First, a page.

Modern Warfare 2 has not made me a terrorist

The hysterical campaign against the greatest videogame ever made is based on outdated effects theories.

Shane O'Neill

Topics Politics

Last week, what many are describing as ‘the greatest videogame ever made’ was released. It sold five million copies in the US and the UK on the first day of sale, raking in a record £186million in 24 hours. It is an involving, intense and immensely playable game. Yet how have many politicians and pundits responded? By being curmudgeonly; by calling for the game to be banned; by suggesting that it will warp the minds of a generation and create an army of glazy-eyed, thumb-wagging terrorists who will commit violent acts in the real world.

Behold the latest violent videogame scare, with Call of Duty: Modern Warfare 2 being held up as the destroyer of morality on a par with the kind of stuff produced by Joseph Goebbels.

The hysterical attacks on Modern Warfare 2 were led by the New Labour MP and chair of the Home Affairs Select Committee, Keith Vaz. He says he is ‘absolutely shocked at the level of violence in this game’. He is ‘particularly concerned about how realistic the game looks’. I was amazed by its realism, too – but in a good way.

Modern Warfare 2 is a whirlwind of a game, visually stunning and thrilling from beginning to end. You are a counterterrorist soldier and the action takes place five years in the future. The gamer carries out missions everywhere from Afghanistan to Washington DC. It is the most in-depth, absorbing game I have ever played. The map is seemingly infinite, the missions are tense and, yes, frequently scary, and you can even play online, allowing you to pit yourself against friends (and enemies) all over the globe, making Modern Warfare 2, not an isolating, brain-warping experience, but a form of collective play.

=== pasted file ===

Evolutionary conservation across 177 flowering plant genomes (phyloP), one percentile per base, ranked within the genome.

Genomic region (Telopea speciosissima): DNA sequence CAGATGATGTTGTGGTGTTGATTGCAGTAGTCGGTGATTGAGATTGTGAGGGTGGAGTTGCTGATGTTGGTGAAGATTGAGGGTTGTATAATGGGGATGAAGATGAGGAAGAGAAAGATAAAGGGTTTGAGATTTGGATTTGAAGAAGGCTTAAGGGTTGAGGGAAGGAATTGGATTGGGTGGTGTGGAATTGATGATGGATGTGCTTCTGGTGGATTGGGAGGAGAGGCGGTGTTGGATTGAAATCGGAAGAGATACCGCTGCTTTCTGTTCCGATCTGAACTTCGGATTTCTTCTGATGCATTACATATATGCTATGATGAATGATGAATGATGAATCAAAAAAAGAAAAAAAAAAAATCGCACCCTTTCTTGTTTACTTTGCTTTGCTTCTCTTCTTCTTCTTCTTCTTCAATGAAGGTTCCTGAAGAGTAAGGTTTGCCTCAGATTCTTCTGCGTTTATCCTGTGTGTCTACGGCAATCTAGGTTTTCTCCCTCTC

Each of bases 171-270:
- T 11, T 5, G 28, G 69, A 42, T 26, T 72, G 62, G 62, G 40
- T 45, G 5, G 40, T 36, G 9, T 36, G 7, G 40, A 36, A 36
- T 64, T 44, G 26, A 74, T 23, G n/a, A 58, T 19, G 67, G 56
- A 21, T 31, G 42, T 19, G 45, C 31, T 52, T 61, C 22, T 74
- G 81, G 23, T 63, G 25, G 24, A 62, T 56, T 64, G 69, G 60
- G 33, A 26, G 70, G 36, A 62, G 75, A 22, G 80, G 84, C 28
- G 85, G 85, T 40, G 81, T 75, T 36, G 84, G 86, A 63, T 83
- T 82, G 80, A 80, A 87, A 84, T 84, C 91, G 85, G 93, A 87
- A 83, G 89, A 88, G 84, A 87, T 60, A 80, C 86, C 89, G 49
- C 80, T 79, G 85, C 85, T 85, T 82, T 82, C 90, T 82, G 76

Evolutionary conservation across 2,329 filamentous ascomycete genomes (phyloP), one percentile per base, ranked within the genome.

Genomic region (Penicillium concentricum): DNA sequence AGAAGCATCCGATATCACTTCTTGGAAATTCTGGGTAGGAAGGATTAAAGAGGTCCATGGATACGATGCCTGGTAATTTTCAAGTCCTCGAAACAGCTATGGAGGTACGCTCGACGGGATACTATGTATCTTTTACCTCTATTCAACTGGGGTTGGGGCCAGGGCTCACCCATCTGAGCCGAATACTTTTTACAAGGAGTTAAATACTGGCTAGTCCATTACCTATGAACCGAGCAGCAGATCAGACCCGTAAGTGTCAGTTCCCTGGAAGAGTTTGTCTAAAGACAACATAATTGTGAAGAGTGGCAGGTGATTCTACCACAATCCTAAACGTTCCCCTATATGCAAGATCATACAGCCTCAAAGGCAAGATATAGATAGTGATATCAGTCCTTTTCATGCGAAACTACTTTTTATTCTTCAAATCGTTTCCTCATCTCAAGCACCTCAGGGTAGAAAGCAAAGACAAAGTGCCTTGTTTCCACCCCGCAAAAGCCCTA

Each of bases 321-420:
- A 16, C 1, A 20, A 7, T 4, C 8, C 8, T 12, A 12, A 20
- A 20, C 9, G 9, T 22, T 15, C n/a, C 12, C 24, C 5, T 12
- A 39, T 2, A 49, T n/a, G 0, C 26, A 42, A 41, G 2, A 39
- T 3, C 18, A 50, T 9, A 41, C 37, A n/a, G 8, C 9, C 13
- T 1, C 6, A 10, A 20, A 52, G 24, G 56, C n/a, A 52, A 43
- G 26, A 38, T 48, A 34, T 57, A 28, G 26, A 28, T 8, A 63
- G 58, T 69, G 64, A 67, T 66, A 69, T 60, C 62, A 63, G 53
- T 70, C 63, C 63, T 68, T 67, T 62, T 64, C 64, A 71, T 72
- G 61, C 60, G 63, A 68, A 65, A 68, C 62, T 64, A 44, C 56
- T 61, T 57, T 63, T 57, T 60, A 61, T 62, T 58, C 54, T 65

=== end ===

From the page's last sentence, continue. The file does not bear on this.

The bit of the game which has caused most uproar is a mission in which you must pretend to be a terrorist in order to infiltrate a terrorist gang. And in order not to blow your cover with your evil ‘friends’, you have to kill civilians. Perhaps some gamers will find this scene distressing, which is why Infinity Ward – makers of Modern Warfare 2 – have included a ‘skip option’ (though I don’t know anyone who has skipped it).

The Daily Telegraph describes the civilian-shooting scene as ‘harrowing, terrifying, despicable’. It can indeed be all of those things, which is what makes it so intense, but at no point does one forget that this is just a game. Just as I don’t play Grand Theft Auto and then go out driving a Ferrari on the pavement in order to knock down pimps and junkies, or play Tekken and then pop out to have a fight with a kangaroo in boxing gloves, so I didn’t play Modern Warfare 2 and think to myself: ‘I must somehow procure these kinds of guns and hand grenades and then use them against the civilian population in an airport.’

Vaz claims that his desire to restrict access to games like Modern Warfare 2 is ‘not about adult censorship, [it is] about protecting our children’. But access to the game is already restricted: it has been given an 18 certificate by the British Board of Film Classification, meaning that you have to be an ID-carrying adult to buy it. No doubt many children are playing the game, and, whether Vaz likes it or not, that means that an adult – a parent, an uncle or an older sibling – will have made the decision to buy the game for an under-18. Big deal. I would far more trust an adult within a family to judge whether a child is capable of playing Modern Warfare 2 than trust Keith Vaz to enforce blanket censorship in the name of ‘protecting children’. Vaz, and others, want to act in loco parentis. Under the cover of ‘concern for children’ they are really spreading suspicion about the decisions and actions of adults, the only people, after all, with the ability to purchase Modern Warfare 2.